Dearth - 2019

Regenerative Biosciences Division Extremity Trauma & Amputation Center of Excellence
Lab Chief
Christopher L. Dearth, Ph.D.
Walter Reed
Mentor Name
Christopher L. Dearth, Ph.D.
Stephen M. Goldman, Ph.D.
Mentor Telephone
(301) 319-2461
Laboratory And Project Description

Laboratory

The Extremity Trauma & Amputation Center of Excellence (EACE) is a one-of-a-kind organization within the Department of Defense and Department of Veterans Affairs consisting of teams of researchers embedded at the point of care within multiple Military Treatment Facilities (MTFs) across the nation. In line with the congressionally directed mission of the EACE, the research efforts undertaken focus on the mitigation, treatment and rehabilitation of traumatic extremity injuries and amputations with a specific focus on translating their findings into clinical practice to improve the care of Servicemembers and Veterans. The proposed preclinical work will be conducted by the EACE-Bethesda team at both Walter Reed National Military Medical Center (WRNMMC), the nation’s largest and most renowned military medical center, and the Uniformed Services University of the Health Sciences (USUHS), the Nation's Federal health sciences university which is committed to excellence in military medicine and public health during peace and war. These world class institutions offer a full suite of infrastructure and facilities which are ideally suited for a wide variety of research activities (i.e., bench to bedside). Importantly, the EACE-Bethesda multidisciplinary team is comprised of basic and translational scientists of varying educational background, and clinicians from across the medical spectrum, which when taken together, provides a privileged perspective of the injury conditions that challenge wounded Servicemembers. Furthermore, due to the aforementioned team, infrastructure, and facilities, subsequent clinical studies can be quickly initiated and conducted, if/when preclinical finding support further translation

Project Description

In the event of a traumatic orthopaedic injury affecting a synovial joint, damage to the articular surface often occurs either through direct insult or indirectly as a result of subsequent incongruities and altered loading.  These sites subsequently result in a high reoccurrence of injury and progressive degeneration through a process coined Post Traumatic Osteoarthritis (PTOA).  PTOA is pervasive and represents a significant socioeconomic burden as it is estimated to result in expenditures on the order of 15 billion dollars per year within the United States civilian sector, and represents the most prominent deleterious secondary health condition leading to medical discharge following combat related trauma in our military.  As such, new interventional strategies which minimize or prevent progressive degeneration of the joint are of great interest to facilitate greater joint function and quality of life for the patient.  As of now, no such disease modifying, FDA-approved treatments exist.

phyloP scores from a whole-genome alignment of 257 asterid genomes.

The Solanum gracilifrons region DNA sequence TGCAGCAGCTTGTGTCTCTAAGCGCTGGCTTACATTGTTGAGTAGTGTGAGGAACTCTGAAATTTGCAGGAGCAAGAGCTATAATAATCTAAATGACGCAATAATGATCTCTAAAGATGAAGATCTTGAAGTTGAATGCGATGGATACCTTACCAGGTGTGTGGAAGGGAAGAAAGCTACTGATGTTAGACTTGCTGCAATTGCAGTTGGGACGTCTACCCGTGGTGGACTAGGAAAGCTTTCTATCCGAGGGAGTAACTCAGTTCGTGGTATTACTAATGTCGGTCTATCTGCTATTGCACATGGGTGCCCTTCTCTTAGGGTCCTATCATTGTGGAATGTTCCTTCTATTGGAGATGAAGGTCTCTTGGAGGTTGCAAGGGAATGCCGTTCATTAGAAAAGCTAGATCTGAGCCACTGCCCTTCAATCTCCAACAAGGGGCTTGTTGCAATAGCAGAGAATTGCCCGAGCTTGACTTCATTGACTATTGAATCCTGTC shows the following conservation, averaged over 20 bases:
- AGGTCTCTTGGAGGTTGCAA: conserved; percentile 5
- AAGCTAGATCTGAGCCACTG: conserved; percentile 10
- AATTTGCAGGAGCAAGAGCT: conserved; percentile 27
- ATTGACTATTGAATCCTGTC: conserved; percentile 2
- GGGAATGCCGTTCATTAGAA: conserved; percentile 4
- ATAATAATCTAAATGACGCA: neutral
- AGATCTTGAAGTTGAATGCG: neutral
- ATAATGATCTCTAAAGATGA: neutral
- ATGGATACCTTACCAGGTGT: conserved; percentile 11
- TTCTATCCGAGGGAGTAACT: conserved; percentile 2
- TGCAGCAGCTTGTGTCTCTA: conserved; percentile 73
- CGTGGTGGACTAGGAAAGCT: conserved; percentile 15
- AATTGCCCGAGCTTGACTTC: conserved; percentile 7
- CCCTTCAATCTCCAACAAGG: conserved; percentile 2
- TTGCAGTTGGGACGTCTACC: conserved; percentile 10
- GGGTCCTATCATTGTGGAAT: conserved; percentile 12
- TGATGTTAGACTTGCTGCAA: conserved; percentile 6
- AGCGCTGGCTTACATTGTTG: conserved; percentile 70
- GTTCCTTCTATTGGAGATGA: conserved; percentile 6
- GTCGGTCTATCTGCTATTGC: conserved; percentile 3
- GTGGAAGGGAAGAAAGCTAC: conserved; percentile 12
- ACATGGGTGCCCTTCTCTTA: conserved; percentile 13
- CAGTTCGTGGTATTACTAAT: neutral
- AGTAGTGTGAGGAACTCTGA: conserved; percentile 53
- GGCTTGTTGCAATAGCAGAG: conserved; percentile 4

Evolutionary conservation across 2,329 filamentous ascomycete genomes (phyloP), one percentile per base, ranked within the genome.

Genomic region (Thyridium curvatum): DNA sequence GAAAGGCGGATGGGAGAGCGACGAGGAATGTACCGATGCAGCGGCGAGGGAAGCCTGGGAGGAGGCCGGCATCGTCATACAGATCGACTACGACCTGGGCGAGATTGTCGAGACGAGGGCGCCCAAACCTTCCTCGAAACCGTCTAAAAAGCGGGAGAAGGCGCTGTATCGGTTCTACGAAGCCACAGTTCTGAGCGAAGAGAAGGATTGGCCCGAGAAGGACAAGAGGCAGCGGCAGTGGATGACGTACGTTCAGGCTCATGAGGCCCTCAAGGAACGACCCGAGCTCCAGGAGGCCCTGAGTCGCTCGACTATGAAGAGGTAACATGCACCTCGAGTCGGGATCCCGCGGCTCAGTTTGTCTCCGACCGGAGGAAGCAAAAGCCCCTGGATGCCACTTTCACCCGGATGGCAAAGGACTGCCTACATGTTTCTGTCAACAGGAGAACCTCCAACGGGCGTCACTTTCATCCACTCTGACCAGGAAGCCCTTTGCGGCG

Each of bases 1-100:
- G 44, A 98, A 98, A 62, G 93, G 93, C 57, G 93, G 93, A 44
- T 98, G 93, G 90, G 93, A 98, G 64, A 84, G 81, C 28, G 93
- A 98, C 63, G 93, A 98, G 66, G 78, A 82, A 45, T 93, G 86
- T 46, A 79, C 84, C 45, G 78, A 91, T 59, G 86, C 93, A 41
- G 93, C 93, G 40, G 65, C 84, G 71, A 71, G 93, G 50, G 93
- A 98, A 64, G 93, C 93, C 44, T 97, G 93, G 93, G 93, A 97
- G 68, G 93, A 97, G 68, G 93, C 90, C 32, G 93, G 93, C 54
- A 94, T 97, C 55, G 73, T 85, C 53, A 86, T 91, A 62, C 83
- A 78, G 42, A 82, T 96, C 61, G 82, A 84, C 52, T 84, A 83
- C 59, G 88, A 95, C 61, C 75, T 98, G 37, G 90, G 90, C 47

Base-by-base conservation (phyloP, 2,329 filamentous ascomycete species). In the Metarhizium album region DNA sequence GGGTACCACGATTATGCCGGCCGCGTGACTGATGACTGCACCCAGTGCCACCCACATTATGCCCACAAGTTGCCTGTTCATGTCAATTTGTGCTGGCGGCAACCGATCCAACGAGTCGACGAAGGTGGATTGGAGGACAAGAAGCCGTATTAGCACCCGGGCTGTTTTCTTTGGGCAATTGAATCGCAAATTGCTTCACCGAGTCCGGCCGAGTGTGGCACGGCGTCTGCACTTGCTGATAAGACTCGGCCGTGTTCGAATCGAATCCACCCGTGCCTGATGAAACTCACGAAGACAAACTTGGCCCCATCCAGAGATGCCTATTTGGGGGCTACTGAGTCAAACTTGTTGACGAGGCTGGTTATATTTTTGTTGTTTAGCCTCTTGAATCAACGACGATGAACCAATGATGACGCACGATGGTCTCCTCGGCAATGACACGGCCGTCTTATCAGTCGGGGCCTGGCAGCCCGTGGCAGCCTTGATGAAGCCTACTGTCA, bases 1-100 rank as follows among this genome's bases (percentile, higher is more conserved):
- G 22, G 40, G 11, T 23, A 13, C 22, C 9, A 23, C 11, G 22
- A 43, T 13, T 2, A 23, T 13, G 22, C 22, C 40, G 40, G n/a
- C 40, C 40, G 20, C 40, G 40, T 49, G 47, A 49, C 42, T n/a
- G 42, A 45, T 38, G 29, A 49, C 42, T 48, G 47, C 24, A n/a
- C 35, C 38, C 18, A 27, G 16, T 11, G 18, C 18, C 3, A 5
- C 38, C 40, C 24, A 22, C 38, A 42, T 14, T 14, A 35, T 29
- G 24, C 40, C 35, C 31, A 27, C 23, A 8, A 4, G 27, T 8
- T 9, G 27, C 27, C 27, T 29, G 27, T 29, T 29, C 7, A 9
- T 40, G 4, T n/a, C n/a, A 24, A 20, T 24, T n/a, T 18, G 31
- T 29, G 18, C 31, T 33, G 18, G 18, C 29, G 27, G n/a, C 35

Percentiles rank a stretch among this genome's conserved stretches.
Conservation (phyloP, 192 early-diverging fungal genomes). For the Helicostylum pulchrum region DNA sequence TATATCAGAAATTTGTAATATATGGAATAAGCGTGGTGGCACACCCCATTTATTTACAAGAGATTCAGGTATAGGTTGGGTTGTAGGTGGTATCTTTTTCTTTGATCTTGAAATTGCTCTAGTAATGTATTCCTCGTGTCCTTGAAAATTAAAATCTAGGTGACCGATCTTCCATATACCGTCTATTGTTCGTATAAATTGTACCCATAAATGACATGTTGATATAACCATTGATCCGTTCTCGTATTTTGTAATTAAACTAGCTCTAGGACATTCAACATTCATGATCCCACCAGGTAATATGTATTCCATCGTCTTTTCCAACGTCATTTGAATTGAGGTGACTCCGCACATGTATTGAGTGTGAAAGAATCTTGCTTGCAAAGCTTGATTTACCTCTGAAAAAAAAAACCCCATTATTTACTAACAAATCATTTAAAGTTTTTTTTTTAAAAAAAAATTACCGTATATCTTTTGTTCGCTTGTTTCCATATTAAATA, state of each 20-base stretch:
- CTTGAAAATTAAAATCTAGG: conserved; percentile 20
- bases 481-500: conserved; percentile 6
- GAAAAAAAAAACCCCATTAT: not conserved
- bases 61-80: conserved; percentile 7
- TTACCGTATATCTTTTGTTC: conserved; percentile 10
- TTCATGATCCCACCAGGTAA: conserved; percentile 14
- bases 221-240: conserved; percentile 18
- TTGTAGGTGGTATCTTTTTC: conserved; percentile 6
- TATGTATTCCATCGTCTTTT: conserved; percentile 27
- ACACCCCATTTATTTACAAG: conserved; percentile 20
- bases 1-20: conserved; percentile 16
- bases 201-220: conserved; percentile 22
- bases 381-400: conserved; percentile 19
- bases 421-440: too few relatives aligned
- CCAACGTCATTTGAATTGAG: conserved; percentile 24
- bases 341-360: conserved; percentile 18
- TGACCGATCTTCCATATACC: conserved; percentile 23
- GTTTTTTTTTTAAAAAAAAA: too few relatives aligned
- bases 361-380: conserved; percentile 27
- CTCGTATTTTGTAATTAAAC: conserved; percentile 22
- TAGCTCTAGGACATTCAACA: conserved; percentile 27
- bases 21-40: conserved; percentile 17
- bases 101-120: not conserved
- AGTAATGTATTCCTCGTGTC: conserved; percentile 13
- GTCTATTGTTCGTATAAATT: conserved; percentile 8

The role of inflammatory and anti-inflammatory cytokines in driving the progression of PTOA with respect to catabolic and anabolic processes within the cartilage is becoming of increased interest for approaches aimed at disease modification.  In particular, inhibition of key cytokines such as IL-1 and TNF-α has been identified as a potentially potent target for slowing the progression of PTOA.  Simply modulating the local inflammatory response, however, is unlikely to lead to effective regeneration of defects to the articular surface, as such processes require the highly coordinated interplay between resident chondrocytes and local chondroprogenitor cells (i.e. marrow and synovial derived MSCs).  Multiple regenerative approaches for cartilage have been identified, validated in preclinical models and are currently being evaluated in clinical studies.  For example, an analog of kartogenin, a recently identified small molecule mediator of chondrogenesis, cartilage and bone repair which is active in preclinical models of OA, will be evaluated in a Phase I clinical study in OA patients.  Limitation of inflammation and promotion of joint tissue regeneration may be a powerful approach to this complex disease.  As such, we will test the hypothesis that concurrent administration of infliximab, an FDA approved TNF inhibitor, and kartogenin will promote anti-inflammatory and pro-regenerative microenvironments within the synovial cavity, respectively, such that the anti-inflammatory actions of infliximab will enhance the regenerative efficacy of kartogenin resulting in greater preservation of articular surface thickness with a concomitant improvement in function.  Primary outcome measures will include end-stage regenerative assessments of the articular surface via quantitative micro-CT imaging and a gait analysis.  Secondary outcome measures will include quantitative histological and molecular analysis of matrix deposition and cellular infiltration of the articular surface in addition to histomorphometric analyses of the cartilage to determine the severity of the OA.  

This project will enable the student to:

  1. Assist in design, development, execution, and implementation of basic / translational research projects.
  2. Gain exposure to various aspects of pre-clinical research, including small animal surgery, necropsy, tissue processing & analysis.
  3. Gain experience with translational imaging modalities (i.e. micro-CT) and associated image processing and data reduction.

Required Skills:

  1. Exposure to areas of regenerative medicine, tissue engineering, cellular / molecular immunology, cell biology, or related fields (coursework acceptable)
  2. Experience in biomedical wet lab research  (previous lab experience preferable)
  3. Experience in technical computing (coursework acceptable)